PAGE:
Diagnosis, forensic assessment, reliability competency, sanity

Summary of the Research

“Many studies have examined the diagnostic reliability of individual disorders, as well as the criterion validity of each DSM edition, but fewer have examined reliability in the field. A significant body of literature suggests that practitioners do not always demonstrate the same levels of reliability and validity in their daily practice as is found in laboratory conditions. This highlights the importance of diagnostic field reliability, or the reliability of diagnoses made by professionals on cases in the course of their regular practice.” (p. 692-693).

“Researchers in Australia, assessing agreement of psychiatric diagnosis in forensic cases, found good interrater reliability on diagnoses of brain injuries, substance-induced disorders, and intellectual disabilities, but they also reported poor to moderate agreement on diagnosis of depressive, personality, and anxiety disorders. Overall, diagnostic reliability for mental health disorders has been described as “substandard” (p. 693).

“Inherent in the psycholegal constructs of competency and sanity is the diagnostic category of the person under evaluation… An evaluator who misdiagnoses a defendant could run the risk of inaccurately opining that defendant CST or not guilty by reason of insanity (or vice versa). Accurate diagnostic categorization is key in forensic mental health evaluation.” (p. 963).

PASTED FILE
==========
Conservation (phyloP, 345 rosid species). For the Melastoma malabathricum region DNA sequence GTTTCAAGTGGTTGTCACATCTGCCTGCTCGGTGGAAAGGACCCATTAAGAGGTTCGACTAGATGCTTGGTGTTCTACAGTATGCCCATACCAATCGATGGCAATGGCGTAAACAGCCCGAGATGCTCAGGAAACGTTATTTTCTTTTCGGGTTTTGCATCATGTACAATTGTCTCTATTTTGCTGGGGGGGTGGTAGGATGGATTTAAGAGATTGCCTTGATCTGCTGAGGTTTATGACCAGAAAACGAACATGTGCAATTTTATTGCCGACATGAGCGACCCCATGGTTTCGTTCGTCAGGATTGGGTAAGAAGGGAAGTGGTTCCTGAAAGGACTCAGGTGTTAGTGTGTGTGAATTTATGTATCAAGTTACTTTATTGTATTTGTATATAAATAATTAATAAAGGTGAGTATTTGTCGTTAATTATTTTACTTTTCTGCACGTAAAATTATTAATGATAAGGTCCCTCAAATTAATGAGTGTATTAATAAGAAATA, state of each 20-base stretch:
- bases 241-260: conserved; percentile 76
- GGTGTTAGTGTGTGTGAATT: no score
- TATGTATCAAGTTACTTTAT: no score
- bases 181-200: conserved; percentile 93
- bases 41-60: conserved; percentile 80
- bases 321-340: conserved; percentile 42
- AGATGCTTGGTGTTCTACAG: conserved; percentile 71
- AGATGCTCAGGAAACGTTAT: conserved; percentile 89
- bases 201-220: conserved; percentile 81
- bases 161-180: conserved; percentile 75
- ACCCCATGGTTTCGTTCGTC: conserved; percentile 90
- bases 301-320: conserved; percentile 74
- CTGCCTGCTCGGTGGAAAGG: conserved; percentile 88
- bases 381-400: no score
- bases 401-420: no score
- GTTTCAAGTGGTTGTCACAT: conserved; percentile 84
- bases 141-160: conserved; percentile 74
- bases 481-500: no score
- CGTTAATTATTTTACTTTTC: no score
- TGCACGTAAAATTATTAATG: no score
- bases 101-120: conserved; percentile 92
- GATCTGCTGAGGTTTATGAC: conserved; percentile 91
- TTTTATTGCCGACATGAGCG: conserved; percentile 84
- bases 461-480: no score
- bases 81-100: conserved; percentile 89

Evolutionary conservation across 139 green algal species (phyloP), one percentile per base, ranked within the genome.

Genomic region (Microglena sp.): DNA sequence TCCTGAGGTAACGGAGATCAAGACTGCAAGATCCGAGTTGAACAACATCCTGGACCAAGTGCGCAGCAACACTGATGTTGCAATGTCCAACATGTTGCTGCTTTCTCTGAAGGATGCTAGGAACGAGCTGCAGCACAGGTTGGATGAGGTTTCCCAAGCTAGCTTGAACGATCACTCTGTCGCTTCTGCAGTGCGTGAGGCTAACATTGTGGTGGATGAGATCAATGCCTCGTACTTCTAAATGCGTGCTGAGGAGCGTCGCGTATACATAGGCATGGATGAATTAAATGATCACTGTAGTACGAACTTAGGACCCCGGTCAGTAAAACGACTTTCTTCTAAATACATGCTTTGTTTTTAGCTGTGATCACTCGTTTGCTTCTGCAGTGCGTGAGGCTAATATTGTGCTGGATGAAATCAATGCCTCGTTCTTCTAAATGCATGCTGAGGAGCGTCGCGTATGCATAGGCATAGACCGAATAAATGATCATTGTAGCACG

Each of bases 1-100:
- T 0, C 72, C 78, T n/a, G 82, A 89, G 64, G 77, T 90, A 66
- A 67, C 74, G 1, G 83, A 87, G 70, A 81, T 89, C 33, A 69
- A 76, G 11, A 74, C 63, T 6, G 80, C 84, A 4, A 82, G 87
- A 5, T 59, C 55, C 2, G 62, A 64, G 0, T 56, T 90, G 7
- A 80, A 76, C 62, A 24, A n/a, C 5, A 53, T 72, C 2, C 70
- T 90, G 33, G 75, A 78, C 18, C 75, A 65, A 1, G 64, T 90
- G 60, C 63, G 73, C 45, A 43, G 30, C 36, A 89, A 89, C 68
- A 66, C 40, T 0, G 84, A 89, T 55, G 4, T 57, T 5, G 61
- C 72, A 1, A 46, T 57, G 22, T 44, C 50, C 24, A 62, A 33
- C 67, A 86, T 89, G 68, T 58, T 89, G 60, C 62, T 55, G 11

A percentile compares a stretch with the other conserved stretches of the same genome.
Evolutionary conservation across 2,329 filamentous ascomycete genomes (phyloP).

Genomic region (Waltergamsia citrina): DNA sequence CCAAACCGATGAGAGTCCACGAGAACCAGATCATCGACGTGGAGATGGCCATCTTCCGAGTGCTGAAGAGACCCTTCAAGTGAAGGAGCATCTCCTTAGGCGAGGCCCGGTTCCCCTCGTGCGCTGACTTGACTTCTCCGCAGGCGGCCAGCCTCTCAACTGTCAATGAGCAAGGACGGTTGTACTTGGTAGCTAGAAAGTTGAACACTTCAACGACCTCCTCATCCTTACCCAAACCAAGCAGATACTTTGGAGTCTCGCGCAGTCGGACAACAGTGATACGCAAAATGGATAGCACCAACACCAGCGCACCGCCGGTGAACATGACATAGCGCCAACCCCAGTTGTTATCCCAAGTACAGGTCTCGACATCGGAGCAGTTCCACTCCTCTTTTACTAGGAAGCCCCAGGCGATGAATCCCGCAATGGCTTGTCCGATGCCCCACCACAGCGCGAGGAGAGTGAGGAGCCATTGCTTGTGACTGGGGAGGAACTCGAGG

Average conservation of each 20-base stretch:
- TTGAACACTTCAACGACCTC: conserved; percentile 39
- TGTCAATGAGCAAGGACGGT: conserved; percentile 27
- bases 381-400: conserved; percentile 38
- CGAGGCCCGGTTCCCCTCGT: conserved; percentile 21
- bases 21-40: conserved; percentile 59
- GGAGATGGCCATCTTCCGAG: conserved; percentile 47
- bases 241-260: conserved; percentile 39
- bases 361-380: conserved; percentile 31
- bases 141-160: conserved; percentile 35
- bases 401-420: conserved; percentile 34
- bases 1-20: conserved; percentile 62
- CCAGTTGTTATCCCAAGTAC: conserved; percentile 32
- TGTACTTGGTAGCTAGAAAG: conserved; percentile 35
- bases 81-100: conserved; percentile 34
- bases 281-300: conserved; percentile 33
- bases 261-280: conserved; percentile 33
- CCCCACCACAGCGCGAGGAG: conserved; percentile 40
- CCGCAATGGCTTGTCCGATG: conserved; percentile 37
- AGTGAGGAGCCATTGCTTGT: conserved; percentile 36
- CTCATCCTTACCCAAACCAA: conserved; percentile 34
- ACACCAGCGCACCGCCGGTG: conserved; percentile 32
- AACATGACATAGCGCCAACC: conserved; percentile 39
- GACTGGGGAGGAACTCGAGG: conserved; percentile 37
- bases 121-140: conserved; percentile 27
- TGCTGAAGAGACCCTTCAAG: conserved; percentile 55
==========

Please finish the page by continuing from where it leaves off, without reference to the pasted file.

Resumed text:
“One state’s forensic system is arranged in a manner that is ideal for a naturalistic study of evaluator agreement. Hawaii Revised Statute 704–404 states that in felony cases requiring FMHAs, “the court shall appoint three qualified examiners” to evaluate the defendant. These examiners are neutral (not retained by defense or prosecution) and certified to conduct forensic evaluations by the state’s department of health (DOH). In each case involving CST and legal insanity, the court requires that the evaluator provide a “diagnosis of the physical or mental condition” of the person being evaluated (Hawaii Revised Statutes, 2013). […] The present study investigates diagnostic reliability in forensic mental health evaluations conducted in the field.” (p. 694).